My wife and I took our first puppy to a practice 15 years ago. There was no parking, no receptionist present when we arrived and no acknowledgement of our puppy or us as new clients. Much to our embarrassment, the puppy peed on the floor. No one said anything, even when we apologised. You won’t be surprised to hear that we didn’t go back. The hard fact is that only a tiny proportion of your clients who feel they have had a bad experience will tell you. The vast majority will say nothing to you but may be happy to tell their friends. And many – like us – will move to another vet.
Getting the customer experience right is one of the most important things you can do to create loyal, bonded clients who will recommend you to others. The key drivers of clients’ opinions are: 1. What they see, 2. What they hear and 3. What they feel. Each of these will be discussed in relation to the three key stages of a practice visit and some simple steps suggested to ensure as many of those opinions as possible are positive.
Arriving at the practice
It may have been some time since you entered your business with “client’s eyes”. Try it. Perhaps ask someone who is not a client to walk with you and tell you what they see and feel as they enter. When a client walks in, make sure they experience:
- A clean, organised, welcoming room that smells pleasant and feels comfortable
- A personal greeting to help them feel valued and looked after
- Smartly dressed team members, exuding friendliness and professionalism
- A tidy waiting area without ancient leaflets and posters cluttering every surface
- A well-briefed, friendly and caring reception team, who are aware of your visit – particularly if it’s for euthanasia. They should also be able to talk knowledgeably about your approach to preventative care and other basic healthcare questions
- An explanation for any delay
There is no such thing as a standard consultation. Many will be routine, some will be heartbreaking – but, whatever the content, clients know what they expect from a good one and you’d be amazed how many times basic principles get overlooked. Focus on the following:
- Leave the previous consultation behind you and focus your full attention on the pet and owner in front of you
- Make sure you know the name of the client and their pet when you greet them. It shows that you care and that you are treating their pet with respect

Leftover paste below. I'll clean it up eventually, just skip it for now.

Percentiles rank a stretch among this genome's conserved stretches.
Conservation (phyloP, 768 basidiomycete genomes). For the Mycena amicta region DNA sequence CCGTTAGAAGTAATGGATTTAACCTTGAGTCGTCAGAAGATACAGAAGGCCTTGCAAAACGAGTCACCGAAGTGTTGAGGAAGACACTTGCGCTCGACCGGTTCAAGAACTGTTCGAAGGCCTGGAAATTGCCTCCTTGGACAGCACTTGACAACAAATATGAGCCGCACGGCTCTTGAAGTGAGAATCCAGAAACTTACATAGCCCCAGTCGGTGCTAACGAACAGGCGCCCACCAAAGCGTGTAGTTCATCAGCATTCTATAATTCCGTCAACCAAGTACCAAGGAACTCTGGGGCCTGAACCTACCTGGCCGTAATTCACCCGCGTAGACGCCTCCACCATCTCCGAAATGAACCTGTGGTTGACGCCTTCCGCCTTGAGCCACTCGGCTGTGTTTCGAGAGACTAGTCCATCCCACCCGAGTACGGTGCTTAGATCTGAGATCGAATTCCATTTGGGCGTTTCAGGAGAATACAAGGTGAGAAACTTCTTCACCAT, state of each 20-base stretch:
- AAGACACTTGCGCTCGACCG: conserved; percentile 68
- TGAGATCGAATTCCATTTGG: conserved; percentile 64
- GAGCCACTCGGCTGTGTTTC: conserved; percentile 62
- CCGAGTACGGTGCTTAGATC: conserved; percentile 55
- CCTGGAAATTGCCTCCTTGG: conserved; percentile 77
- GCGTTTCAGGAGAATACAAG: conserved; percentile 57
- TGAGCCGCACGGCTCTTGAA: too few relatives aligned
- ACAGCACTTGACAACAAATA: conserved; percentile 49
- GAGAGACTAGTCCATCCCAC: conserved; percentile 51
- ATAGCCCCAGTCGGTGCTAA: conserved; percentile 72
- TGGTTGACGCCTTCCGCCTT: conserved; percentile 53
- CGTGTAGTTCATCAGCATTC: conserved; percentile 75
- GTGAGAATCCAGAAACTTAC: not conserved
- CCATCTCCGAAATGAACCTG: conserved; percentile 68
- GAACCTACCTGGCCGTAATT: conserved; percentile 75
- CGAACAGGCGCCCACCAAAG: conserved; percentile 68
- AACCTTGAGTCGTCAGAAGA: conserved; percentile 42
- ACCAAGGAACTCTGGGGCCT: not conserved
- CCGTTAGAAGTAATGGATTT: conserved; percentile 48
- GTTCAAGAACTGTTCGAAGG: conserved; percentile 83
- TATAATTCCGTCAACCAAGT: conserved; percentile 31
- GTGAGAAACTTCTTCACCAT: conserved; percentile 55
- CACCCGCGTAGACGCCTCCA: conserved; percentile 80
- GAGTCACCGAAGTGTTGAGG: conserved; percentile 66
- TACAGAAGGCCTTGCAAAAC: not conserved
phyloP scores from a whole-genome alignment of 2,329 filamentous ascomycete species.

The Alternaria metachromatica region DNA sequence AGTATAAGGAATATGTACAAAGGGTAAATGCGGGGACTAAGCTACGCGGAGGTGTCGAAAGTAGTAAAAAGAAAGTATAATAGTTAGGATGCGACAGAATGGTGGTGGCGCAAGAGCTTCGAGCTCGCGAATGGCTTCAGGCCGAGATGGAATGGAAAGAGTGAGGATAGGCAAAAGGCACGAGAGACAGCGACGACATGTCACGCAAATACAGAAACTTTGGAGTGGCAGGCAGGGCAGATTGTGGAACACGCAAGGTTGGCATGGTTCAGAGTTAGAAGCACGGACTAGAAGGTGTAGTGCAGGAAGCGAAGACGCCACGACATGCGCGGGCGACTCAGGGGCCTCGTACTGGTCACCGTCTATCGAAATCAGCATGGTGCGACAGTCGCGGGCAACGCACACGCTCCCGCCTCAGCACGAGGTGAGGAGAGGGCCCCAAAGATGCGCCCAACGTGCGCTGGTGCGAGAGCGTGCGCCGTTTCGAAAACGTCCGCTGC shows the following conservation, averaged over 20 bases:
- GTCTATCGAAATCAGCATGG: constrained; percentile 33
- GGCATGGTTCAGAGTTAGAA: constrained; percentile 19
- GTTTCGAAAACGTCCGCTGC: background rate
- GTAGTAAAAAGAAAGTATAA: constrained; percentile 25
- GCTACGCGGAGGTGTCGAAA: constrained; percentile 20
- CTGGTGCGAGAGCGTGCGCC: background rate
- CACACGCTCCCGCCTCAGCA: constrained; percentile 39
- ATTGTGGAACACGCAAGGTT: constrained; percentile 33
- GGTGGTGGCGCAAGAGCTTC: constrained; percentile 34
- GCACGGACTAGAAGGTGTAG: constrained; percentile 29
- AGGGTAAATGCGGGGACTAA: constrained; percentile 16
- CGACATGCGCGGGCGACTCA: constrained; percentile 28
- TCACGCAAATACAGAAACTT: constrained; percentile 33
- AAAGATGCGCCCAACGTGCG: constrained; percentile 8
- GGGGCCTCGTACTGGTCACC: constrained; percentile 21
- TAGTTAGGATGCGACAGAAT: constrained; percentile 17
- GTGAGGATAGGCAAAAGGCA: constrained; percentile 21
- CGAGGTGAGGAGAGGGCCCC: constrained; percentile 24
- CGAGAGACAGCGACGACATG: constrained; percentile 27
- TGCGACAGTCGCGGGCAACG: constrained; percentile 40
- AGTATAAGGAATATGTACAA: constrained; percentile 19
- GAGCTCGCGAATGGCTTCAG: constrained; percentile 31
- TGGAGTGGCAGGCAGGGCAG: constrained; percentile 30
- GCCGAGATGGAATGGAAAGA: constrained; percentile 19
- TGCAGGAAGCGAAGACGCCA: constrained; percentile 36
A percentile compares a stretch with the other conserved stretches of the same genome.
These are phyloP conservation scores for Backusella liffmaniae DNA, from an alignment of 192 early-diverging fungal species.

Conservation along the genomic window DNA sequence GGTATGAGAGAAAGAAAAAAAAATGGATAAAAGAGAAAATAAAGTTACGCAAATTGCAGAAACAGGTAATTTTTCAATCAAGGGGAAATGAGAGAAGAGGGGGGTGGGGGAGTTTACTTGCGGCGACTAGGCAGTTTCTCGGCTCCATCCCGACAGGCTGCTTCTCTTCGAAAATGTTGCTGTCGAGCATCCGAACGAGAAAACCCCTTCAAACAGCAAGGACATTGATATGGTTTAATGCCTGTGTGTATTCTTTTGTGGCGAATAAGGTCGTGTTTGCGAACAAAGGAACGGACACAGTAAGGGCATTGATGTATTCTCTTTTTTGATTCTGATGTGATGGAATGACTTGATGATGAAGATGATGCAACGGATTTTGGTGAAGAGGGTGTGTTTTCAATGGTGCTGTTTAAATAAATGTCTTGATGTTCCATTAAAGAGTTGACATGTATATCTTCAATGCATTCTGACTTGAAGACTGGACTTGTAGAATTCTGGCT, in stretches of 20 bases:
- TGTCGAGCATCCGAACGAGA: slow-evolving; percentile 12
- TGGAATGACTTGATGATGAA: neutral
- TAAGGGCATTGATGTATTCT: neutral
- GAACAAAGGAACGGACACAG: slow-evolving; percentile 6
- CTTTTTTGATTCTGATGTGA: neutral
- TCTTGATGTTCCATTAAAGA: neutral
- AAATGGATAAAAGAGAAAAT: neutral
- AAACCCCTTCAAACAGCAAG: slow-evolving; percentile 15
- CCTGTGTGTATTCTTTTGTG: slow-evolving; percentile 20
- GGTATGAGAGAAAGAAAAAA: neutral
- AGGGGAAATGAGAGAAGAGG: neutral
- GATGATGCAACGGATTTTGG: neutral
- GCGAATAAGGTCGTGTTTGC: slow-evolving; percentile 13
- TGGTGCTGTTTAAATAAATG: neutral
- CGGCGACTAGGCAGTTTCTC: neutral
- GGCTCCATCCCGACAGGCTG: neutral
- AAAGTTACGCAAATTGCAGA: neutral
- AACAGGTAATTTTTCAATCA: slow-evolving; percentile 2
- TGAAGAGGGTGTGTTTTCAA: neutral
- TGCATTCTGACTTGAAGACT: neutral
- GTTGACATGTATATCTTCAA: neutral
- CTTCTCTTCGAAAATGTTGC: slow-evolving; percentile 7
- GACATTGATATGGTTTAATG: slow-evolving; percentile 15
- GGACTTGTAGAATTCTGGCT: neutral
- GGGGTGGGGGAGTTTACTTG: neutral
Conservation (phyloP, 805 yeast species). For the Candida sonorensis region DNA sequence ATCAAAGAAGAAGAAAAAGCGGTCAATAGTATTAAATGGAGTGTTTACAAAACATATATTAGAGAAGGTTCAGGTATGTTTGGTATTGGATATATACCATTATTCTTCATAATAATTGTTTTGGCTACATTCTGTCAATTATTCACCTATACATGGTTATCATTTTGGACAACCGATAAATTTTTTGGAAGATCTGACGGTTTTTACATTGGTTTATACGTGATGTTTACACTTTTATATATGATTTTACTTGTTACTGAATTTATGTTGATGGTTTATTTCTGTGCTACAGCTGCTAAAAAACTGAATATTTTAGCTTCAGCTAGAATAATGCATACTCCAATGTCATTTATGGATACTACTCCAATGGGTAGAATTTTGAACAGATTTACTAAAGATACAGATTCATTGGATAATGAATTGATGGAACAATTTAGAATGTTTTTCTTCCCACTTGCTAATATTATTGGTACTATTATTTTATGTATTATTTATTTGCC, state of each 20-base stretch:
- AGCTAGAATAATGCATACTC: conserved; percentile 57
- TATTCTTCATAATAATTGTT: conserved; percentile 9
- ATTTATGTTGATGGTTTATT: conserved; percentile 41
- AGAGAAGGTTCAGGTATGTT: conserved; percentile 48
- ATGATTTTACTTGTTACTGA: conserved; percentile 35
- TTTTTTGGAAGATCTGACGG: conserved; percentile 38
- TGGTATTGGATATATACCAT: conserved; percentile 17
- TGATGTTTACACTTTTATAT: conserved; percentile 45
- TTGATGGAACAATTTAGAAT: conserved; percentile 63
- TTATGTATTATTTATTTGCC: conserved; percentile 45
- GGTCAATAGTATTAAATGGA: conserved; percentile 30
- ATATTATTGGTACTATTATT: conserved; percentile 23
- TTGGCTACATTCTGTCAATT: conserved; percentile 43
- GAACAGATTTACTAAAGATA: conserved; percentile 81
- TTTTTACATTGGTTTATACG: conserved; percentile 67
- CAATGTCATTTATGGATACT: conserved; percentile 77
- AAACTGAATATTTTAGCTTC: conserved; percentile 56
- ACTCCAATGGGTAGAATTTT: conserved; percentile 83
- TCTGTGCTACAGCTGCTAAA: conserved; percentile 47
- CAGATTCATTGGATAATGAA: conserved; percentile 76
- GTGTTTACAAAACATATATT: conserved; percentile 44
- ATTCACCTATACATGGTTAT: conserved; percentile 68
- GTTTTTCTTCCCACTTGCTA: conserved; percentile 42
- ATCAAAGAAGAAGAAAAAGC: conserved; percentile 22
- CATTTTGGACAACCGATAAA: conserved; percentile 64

- Explain exactly what you’re doing and why as you go: “Temperature is fine, teeth look fine” etc
- Make sure the costs you discuss for any treatments are accurate – don’t be tempted to guess
- At the end of the consultation, it’s courteous to open the door for the client and, ideally, escort them back to reception
A nodding client may not fully understand what you’ve said to them. It has been noted that though most clients say that the vet explained well and in language they understood, the majority of those later admit that they didn’t really understand. Many ring the practice back for a further explanation.
This highlights the importance of ensuring that clients leave the practice feeling not only as if they and their pet have been well looked after but that they are clear about next steps. Make sure that:
- Your reception team check with the client that they understand the instructions they have been given and have the necessary medications and food
- A clear explanation of the bill is given including a breakdown of costs. If they can see what they’re paying for and how the bill is made up, it makes it more palatable. An offer to help with insurance paperwork, where applicable, is also a good idea
Few clients are driven by price alone. Pets are members of the family and the care and compassion you show to them is more important to many. If they feel that you genuinely care about their pet and offer an environment that is welcoming, friendly and supportive, even at the most difficult of times, they will be loyal, and they will recommend you.